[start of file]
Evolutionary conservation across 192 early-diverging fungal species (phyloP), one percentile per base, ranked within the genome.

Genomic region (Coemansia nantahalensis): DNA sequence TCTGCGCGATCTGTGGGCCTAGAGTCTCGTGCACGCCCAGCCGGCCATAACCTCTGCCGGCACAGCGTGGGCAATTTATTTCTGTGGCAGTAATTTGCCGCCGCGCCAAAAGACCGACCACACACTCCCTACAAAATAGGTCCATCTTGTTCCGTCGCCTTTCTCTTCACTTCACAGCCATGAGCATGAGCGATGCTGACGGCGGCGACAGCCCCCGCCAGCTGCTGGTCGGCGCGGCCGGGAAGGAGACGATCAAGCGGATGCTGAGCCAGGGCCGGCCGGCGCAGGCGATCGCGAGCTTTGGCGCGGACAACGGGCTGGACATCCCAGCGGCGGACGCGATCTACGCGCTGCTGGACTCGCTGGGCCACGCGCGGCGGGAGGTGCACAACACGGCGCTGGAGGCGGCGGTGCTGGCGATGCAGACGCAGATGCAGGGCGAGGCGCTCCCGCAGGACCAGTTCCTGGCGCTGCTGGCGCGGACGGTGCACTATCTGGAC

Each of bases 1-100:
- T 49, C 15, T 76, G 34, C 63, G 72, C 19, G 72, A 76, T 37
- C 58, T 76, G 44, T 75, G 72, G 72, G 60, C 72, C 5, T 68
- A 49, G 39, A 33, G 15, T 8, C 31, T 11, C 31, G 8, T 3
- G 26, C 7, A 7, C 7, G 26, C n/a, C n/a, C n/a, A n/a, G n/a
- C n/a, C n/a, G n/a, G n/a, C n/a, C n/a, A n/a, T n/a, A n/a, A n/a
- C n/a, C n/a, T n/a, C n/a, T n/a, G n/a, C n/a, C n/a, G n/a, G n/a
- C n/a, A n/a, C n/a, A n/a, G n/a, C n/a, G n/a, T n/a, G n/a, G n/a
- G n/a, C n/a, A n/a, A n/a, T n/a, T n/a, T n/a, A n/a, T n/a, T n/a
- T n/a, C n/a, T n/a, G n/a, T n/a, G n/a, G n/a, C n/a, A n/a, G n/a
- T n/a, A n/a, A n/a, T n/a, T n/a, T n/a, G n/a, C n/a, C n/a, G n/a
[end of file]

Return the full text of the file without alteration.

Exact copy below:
Evolutionary conservation across 192 early-diverging fungal species (phyloP), one percentile per base, ranked within the genome.

Genomic region (Coemansia nantahalensis): DNA sequence TCTGCGCGATCTGTGGGCCTAGAGTCTCGTGCACGCCCAGCCGGCCATAACCTCTGCCGGCACAGCGTGGGCAATTTATTTCTGTGGCAGTAATTTGCCGCCGCGCCAAAAGACCGACCACACACTCCCTACAAAATAGGTCCATCTTGTTCCGTCGCCTTTCTCTTCACTTCACAGCCATGAGCATGAGCGATGCTGACGGCGGCGACAGCCCCCGCCAGCTGCTGGTCGGCGCGGCCGGGAAGGAGACGATCAAGCGGATGCTGAGCCAGGGCCGGCCGGCGCAGGCGATCGCGAGCTTTGGCGCGGACAACGGGCTGGACATCCCAGCGGCGGACGCGATCTACGCGCTGCTGGACTCGCTGGGCCACGCGCGGCGGGAGGTGCACAACACGGCGCTGGAGGCGGCGGTGCTGGCGATGCAGACGCAGATGCAGGGCGAGGCGCTCCCGCAGGACCAGTTCCTGGCGCTGCTGGCGCGGACGGTGCACTATCTGGAC

Each of bases 1-100:
- T 49, C 15, T 76, G 34, C 63, G 72, C 19, G 72, A 76, T 37
- C 58, T 76, G 44, T 75, G 72, G 72, G 60, C 72, C 5, T 68
- A 49, G 39, A 33, G 15, T 8, C 31, T 11, C 31, G 8, T 3
- G 26, C 7, A 7, C 7, G 26, C n/a, C n/a, C n/a, A n/a, G n/a
- C n/a, C n/a, G n/a, G n/a, C n/a, C n/a, A n/a, T n/a, A n/a, A n/a
- C n/a, C n/a, T n/a, C n/a, T n/a, G n/a, C n/a, C n/a, G n/a, G n/a
- C n/a, A n/a, C n/a, A n/a, G n/a, C n/a, G n/a, T n/a, G n/a, G n/a
- G n/a, C n/a, A n/a, A n/a, T n/a, T n/a, T n/a, A n/a, T n/a, T n/a
- T n/a, C n/a, T n/a, G n/a, T n/a, G n/a, G n/a, C n/a, A n/a, G n/a
- T n/a, A n/a, A n/a, T n/a, T n/a, T n/a, G n/a, C n/a, C n/a, G n/a